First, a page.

I wonder about the payback especially here in the US. How much electricity (kwHr) and a which rate(s) and for how long before a home owner will switch. If the average American is in their home for ~3 years, the break even point needs to be relatively short OR this infrastructure will need to be subsidized.

      If I’m subsidizing (ie the government and/or a utility) is it better to reduce overall consumption by funding better insulation, higher efficiency Energy Star appliances, new furnaces and water heaters, better windows over products such as C.E.S.?

      I think that we are way too quick to discount the approach proposed by Microsoft Hohm although the implementation could use some revision. I’ve been thinking how to provide the utility customer base with a way to make better informed decisions without having to put out huge sums of money. I have some ideas, but I’m not giving away my IP.

      d

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  8. [...] via Now Available: GridPoint’s Home Energy Management Tool. [...]

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  9. [...] Earth2Tech, Katie Fehrenbacher. December 9, 2009. “Now Available: GridPoint’s Home Energy Management Tool.” [...]

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  10. [...] Now Available: GridPoint’s Home Energy Management Tool Posted December 17, 2009 Filed under: Uncategorized | http://earth2tech.com/2009/12/09/now-available-gridpoints-home-management-tool/ [...]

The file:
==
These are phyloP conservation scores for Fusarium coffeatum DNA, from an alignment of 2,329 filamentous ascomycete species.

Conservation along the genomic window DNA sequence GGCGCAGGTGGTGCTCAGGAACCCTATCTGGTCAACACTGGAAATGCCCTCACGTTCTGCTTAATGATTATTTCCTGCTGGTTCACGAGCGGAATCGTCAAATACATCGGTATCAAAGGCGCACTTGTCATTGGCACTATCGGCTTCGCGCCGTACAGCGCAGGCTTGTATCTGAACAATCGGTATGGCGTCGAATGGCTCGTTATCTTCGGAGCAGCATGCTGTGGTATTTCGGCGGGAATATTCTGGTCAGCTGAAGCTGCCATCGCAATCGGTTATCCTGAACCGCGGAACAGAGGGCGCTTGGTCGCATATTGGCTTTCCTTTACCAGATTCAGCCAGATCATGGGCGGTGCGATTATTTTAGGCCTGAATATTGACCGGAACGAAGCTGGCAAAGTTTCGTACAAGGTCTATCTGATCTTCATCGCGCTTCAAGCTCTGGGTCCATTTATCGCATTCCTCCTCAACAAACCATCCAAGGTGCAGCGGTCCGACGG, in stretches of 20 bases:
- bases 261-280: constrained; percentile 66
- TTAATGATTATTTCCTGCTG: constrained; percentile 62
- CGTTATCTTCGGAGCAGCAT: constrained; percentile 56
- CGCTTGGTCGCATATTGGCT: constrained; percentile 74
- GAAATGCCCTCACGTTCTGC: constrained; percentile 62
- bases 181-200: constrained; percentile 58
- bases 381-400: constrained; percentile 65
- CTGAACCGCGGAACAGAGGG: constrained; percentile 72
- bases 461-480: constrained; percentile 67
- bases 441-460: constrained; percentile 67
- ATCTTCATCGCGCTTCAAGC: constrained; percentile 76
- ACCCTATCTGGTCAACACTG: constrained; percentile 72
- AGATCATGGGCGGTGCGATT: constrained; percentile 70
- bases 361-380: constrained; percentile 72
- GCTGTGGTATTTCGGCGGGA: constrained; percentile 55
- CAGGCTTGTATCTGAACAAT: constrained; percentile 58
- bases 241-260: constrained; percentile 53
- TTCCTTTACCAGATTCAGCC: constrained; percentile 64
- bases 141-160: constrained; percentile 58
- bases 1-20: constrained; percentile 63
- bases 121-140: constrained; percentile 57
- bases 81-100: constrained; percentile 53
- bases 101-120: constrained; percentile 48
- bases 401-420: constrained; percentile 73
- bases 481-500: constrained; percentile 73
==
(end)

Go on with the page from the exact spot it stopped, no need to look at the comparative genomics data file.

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  11. [...] Now Available: GridPoint’s Home Energy Management Tool [...]

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  12. [...] working on Xcel Energy’s showcase SmartGridCity project in Boulder, Colo., already has its own home energy management system courtesy of its acquisition of Lixar last year. But that hasn’t stopped it from inking two [...]

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  13. Former Gridpoint Employee Wednesday, April 14, 2010

    I worked for Gridpoint and did work on this application. It is full of homes and there are numerous bugs. Buyer beware!